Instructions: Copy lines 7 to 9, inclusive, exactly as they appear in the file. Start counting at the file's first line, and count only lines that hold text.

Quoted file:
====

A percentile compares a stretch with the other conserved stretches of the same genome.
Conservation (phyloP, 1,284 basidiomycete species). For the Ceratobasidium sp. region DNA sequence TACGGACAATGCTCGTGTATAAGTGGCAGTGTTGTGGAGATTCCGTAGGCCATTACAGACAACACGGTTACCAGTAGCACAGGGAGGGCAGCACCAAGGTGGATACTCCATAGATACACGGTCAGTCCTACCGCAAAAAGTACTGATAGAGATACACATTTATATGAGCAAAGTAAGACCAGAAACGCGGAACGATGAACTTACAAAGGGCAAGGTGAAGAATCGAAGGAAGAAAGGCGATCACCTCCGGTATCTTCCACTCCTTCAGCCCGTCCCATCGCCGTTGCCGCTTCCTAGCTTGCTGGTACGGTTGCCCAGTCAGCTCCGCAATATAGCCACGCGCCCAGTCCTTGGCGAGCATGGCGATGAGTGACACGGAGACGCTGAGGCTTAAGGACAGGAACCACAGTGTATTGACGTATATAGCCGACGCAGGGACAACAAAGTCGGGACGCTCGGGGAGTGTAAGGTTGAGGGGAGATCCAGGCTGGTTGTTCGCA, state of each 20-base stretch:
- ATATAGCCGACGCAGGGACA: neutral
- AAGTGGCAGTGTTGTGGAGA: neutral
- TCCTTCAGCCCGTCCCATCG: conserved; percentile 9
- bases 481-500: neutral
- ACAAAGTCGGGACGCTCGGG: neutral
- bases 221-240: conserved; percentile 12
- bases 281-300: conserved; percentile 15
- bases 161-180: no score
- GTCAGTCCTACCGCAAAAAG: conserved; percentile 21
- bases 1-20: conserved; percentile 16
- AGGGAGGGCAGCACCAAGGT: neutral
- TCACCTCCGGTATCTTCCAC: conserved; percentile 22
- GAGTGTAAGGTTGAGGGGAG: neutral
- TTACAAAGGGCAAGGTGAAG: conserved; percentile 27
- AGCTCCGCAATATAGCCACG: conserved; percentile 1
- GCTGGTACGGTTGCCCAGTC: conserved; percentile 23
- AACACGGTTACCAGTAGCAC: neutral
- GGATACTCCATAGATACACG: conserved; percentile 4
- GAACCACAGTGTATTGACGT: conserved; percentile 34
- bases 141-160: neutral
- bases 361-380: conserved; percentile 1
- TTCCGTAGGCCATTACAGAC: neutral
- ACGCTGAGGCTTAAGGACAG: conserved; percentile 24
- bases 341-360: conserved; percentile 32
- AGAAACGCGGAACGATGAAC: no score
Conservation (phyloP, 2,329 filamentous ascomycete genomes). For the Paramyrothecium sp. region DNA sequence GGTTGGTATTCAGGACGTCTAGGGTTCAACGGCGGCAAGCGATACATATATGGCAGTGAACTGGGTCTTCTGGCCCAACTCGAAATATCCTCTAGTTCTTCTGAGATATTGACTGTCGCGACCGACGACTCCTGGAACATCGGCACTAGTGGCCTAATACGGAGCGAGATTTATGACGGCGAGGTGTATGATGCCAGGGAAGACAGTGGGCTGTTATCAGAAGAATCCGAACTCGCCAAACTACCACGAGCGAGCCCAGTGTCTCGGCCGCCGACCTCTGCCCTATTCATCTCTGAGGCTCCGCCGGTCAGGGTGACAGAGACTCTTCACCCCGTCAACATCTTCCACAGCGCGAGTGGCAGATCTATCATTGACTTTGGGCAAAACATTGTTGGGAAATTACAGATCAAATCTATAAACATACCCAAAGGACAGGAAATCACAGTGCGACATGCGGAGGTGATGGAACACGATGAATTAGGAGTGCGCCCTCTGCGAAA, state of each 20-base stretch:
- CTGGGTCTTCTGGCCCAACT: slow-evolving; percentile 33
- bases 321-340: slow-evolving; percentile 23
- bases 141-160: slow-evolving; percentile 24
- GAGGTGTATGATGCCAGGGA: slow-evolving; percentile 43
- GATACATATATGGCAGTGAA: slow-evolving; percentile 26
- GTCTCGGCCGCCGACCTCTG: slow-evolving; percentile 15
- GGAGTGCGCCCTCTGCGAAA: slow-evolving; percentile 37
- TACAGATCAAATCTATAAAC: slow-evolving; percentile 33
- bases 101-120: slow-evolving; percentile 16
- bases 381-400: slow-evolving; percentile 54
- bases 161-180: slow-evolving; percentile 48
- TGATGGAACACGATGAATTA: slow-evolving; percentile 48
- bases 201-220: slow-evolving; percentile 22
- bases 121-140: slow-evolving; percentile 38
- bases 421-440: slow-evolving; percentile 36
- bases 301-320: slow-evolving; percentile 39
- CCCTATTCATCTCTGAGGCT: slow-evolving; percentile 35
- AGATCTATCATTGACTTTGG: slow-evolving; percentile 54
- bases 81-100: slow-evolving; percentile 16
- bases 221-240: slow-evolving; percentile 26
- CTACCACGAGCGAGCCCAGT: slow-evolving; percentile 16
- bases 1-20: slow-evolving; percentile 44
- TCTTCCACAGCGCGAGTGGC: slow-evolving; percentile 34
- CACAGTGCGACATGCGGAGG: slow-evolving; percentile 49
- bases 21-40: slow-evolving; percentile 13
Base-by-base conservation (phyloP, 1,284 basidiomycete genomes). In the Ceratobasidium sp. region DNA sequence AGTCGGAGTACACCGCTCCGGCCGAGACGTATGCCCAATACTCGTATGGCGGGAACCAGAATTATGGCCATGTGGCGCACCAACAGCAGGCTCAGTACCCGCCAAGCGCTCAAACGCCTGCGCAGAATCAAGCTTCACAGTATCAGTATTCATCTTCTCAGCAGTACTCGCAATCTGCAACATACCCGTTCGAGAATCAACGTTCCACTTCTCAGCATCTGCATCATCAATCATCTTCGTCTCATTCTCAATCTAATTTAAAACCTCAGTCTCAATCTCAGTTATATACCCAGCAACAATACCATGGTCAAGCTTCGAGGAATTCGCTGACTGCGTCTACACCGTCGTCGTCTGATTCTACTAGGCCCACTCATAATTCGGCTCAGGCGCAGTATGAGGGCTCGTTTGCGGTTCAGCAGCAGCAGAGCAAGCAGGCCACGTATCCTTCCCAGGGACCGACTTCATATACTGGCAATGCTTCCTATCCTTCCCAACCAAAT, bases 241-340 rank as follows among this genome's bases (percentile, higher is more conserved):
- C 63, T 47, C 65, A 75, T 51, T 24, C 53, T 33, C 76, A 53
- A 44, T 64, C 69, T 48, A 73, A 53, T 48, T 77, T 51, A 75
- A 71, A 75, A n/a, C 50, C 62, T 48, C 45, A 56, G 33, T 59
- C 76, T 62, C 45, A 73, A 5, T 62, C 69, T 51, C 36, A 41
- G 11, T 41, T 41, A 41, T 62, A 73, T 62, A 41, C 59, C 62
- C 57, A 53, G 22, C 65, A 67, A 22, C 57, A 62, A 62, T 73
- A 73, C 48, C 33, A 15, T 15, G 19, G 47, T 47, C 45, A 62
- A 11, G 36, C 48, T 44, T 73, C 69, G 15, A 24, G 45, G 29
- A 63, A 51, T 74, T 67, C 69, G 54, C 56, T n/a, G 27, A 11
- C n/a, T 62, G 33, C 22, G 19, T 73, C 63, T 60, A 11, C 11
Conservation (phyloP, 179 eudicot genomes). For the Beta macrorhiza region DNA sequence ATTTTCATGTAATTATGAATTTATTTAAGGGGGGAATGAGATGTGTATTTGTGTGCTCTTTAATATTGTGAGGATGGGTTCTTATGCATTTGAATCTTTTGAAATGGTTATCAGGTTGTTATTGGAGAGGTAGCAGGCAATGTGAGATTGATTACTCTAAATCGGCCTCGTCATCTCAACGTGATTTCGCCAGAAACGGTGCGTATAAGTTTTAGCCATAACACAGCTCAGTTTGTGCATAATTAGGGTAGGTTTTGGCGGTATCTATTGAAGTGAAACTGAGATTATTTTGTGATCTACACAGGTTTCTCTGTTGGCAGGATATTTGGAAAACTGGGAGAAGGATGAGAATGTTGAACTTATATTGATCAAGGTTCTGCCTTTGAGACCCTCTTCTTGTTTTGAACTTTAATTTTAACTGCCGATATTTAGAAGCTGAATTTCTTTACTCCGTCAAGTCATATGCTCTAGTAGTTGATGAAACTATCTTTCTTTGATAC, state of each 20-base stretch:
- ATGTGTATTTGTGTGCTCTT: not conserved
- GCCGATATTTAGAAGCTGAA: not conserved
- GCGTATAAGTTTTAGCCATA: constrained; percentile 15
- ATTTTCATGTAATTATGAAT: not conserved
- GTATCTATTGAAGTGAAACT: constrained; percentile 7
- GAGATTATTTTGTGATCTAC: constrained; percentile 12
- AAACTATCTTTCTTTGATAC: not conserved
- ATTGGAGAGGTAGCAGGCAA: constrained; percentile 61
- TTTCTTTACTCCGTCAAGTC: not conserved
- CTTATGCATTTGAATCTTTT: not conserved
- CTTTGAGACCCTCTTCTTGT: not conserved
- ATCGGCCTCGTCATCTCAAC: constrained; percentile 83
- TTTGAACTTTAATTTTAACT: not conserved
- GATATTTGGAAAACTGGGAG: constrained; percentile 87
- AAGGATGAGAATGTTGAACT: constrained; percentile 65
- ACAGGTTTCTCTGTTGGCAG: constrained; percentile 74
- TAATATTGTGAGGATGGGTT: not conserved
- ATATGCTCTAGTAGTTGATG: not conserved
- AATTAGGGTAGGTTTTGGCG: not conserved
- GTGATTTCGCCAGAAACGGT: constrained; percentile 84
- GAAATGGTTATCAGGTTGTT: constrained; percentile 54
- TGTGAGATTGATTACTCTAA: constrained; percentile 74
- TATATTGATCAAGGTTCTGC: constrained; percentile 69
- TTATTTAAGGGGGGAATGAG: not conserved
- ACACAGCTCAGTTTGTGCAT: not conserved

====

- ACAAAGTCGGGACGCTCGGG: neutral
- bases 221-240: conserved; percentile 12
- bases 281-300: conserved; percentile 15